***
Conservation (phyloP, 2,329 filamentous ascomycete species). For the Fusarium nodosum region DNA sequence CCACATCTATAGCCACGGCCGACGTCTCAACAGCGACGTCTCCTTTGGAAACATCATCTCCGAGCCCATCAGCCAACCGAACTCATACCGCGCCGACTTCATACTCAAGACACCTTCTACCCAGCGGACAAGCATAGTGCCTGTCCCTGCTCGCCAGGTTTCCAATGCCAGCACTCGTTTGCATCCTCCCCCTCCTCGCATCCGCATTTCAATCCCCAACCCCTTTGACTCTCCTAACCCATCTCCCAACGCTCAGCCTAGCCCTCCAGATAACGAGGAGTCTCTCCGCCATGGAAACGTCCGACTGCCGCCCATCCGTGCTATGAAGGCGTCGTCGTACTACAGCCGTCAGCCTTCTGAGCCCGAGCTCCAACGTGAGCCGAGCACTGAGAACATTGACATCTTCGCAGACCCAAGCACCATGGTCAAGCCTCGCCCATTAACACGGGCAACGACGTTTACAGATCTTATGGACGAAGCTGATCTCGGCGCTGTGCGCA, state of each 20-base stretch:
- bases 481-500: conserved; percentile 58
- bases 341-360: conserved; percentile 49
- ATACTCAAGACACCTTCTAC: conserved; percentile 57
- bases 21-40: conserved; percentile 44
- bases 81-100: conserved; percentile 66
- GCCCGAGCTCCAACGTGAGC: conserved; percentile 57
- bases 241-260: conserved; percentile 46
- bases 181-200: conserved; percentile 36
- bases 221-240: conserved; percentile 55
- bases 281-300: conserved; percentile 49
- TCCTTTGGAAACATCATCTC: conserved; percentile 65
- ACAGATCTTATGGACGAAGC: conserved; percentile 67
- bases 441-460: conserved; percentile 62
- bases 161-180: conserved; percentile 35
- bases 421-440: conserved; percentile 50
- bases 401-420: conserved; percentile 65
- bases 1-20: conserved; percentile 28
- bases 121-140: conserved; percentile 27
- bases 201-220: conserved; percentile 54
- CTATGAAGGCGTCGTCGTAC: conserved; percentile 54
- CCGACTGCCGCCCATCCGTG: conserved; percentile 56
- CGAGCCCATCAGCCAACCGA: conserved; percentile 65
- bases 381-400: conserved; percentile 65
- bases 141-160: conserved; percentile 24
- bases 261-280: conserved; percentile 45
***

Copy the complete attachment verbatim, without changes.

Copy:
Conservation (phyloP, 2,329 filamentous ascomycete species). For the Fusarium nodosum region DNA sequence CCACATCTATAGCCACGGCCGACGTCTCAACAGCGACGTCTCCTTTGGAAACATCATCTCCGAGCCCATCAGCCAACCGAACTCATACCGCGCCGACTTCATACTCAAGACACCTTCTACCCAGCGGACAAGCATAGTGCCTGTCCCTGCTCGCCAGGTTTCCAATGCCAGCACTCGTTTGCATCCTCCCCCTCCTCGCATCCGCATTTCAATCCCCAACCCCTTTGACTCTCCTAACCCATCTCCCAACGCTCAGCCTAGCCCTCCAGATAACGAGGAGTCTCTCCGCCATGGAAACGTCCGACTGCCGCCCATCCGTGCTATGAAGGCGTCGTCGTACTACAGCCGTCAGCCTTCTGAGCCCGAGCTCCAACGTGAGCCGAGCACTGAGAACATTGACATCTTCGCAGACCCAAGCACCATGGTCAAGCCTCGCCCATTAACACGGGCAACGACGTTTACAGATCTTATGGACGAAGCTGATCTCGGCGCTGTGCGCA, state of each 20-base stretch:
- bases 481-500: conserved; percentile 58
- bases 341-360: conserved; percentile 49
- ATACTCAAGACACCTTCTAC: conserved; percentile 57
- bases 21-40: conserved; percentile 44
- bases 81-100: conserved; percentile 66
- GCCCGAGCTCCAACGTGAGC: conserved; percentile 57
- bases 241-260: conserved; percentile 46
- bases 181-200: conserved; percentile 36
- bases 221-240: conserved; percentile 55
- bases 281-300: conserved; percentile 49
- TCCTTTGGAAACATCATCTC: conserved; percentile 65
- ACAGATCTTATGGACGAAGC: conserved; percentile 67
- bases 441-460: conserved; percentile 62
- bases 161-180: conserved; percentile 35
- bases 421-440: conserved; percentile 50
- bases 401-420: conserved; percentile 65
- bases 1-20: conserved; percentile 28
- bases 121-140: conserved; percentile 27
- bases 201-220: conserved; percentile 54
- CTATGAAGGCGTCGTCGTAC: conserved; percentile 54
- CCGACTGCCGCCCATCCGTG: conserved; percentile 56
- CGAGCCCATCAGCCAACCGA: conserved; percentile 65
- bases 381-400: conserved; percentile 65
- bases 141-160: conserved; percentile 24
- bases 261-280: conserved; percentile 45